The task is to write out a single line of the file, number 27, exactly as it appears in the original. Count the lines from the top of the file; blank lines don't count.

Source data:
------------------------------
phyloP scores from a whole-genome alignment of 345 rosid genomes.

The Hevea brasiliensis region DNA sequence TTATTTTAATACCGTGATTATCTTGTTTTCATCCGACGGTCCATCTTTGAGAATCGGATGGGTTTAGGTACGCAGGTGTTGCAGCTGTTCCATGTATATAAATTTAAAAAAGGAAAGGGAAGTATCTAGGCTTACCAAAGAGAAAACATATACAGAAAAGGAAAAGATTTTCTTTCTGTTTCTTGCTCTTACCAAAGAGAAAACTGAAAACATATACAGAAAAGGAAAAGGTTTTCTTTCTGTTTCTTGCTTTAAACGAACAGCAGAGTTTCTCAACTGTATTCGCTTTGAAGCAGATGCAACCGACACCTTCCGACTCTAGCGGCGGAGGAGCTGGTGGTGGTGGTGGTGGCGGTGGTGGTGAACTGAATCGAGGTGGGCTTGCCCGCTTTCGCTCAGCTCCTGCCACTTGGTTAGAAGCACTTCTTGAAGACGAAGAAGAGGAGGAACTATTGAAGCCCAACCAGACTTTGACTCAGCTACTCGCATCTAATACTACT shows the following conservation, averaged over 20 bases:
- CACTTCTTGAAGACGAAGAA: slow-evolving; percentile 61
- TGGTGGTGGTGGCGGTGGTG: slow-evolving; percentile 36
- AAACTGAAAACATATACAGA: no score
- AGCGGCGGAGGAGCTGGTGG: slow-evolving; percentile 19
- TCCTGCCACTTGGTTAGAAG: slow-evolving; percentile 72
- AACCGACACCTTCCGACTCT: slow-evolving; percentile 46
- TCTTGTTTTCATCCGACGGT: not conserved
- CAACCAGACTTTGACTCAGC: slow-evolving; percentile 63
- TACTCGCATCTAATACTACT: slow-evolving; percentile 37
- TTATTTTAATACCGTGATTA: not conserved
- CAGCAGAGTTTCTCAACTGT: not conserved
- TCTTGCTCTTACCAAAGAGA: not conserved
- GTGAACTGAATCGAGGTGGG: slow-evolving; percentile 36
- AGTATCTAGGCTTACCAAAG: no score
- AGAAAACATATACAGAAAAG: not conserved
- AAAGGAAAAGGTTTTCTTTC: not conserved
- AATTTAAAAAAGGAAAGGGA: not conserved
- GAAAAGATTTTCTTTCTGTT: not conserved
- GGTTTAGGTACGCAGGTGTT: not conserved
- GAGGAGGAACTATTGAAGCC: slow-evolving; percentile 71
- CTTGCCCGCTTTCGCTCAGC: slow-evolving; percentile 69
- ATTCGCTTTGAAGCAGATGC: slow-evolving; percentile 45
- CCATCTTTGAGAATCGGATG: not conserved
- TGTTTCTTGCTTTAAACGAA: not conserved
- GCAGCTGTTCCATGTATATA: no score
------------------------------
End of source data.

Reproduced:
- GCAGCTGTTCCATGTATATA: no score